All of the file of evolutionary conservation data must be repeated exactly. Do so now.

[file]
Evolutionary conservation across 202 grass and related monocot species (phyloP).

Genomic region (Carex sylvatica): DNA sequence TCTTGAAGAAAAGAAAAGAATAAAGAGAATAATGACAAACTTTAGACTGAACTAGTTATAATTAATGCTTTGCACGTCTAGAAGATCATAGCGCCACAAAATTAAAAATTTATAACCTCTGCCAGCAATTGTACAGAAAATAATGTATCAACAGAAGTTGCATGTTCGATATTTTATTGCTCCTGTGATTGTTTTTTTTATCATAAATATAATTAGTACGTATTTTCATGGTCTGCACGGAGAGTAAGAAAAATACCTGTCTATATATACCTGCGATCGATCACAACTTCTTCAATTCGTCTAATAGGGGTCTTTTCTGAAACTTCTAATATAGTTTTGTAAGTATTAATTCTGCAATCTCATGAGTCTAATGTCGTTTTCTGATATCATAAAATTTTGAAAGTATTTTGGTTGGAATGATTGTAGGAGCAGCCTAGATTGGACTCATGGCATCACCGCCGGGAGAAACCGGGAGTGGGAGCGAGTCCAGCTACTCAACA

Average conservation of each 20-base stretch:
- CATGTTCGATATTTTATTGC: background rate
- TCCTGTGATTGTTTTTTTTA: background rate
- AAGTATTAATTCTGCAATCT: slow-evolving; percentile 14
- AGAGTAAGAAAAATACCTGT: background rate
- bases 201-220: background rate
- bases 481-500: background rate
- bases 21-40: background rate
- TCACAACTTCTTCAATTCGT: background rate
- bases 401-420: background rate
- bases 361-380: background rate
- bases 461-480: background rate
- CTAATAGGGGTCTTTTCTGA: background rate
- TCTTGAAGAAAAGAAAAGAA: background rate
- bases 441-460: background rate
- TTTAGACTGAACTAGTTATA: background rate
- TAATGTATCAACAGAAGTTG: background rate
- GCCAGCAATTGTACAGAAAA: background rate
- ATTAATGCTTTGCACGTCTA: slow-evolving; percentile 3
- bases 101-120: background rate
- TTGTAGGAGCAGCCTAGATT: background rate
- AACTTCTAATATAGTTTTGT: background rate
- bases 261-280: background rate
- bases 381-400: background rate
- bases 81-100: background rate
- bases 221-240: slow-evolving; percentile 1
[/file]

Evolutionary conservation across 202 grass and related monocot species (phyloP).

Genomic region (Carex sylvatica): DNA sequence TCTTGAAGAAAAGAAAAGAATAAAGAGAATAATGACAAACTTTAGACTGAACTAGTTATAATTAATGCTTTGCACGTCTAGAAGATCATAGCGCCACAAAATTAAAAATTTATAACCTCTGCCAGCAATTGTACAGAAAATAATGTATCAACAGAAGTTGCATGTTCGATATTTTATTGCTCCTGTGATTGTTTTTTTTATCATAAATATAATTAGTACGTATTTTCATGGTCTGCACGGAGAGTAAGAAAAATACCTGTCTATATATACCTGCGATCGATCACAACTTCTTCAATTCGTCTAATAGGGGTCTTTTCTGAAACTTCTAATATAGTTTTGTAAGTATTAATTCTGCAATCTCATGAGTCTAATGTCGTTTTCTGATATCATAAAATTTTGAAAGTATTTTGGTTGGAATGATTGTAGGAGCAGCCTAGATTGGACTCATGGCATCACCGCCGGGAGAAACCGGGAGTGGGAGCGAGTCCAGCTACTCAACA

Average conservation of each 20-base stretch:
- CATGTTCGATATTTTATTGC: background rate
- TCCTGTGATTGTTTTTTTTA: background rate
- AAGTATTAATTCTGCAATCT: slow-evolving; percentile 14
- AGAGTAAGAAAAATACCTGT: background rate
- bases 201-220: background rate
- bases 481-500: background rate
- bases 21-40: background rate
- TCACAACTTCTTCAATTCGT: background rate
- bases 401-420: background rate
- bases 361-380: background rate
- bases 461-480: background rate
- CTAATAGGGGTCTTTTCTGA: background rate
- TCTTGAAGAAAAGAAAAGAA: background rate
- bases 441-460: background rate
- TTTAGACTGAACTAGTTATA: background rate
- TAATGTATCAACAGAAGTTG: background rate
- GCCAGCAATTGTACAGAAAA: background rate
- ATTAATGCTTTGCACGTCTA: slow-evolving; percentile 3
- bases 101-120: background rate
- TTGTAGGAGCAGCCTAGATT: background rate
- AACTTCTAATATAGTTTTGT: background rate
- bases 261-280: background rate
- bases 381-400: background rate
- bases 81-100: background rate
- bases 221-240: slow-evolving; percentile 1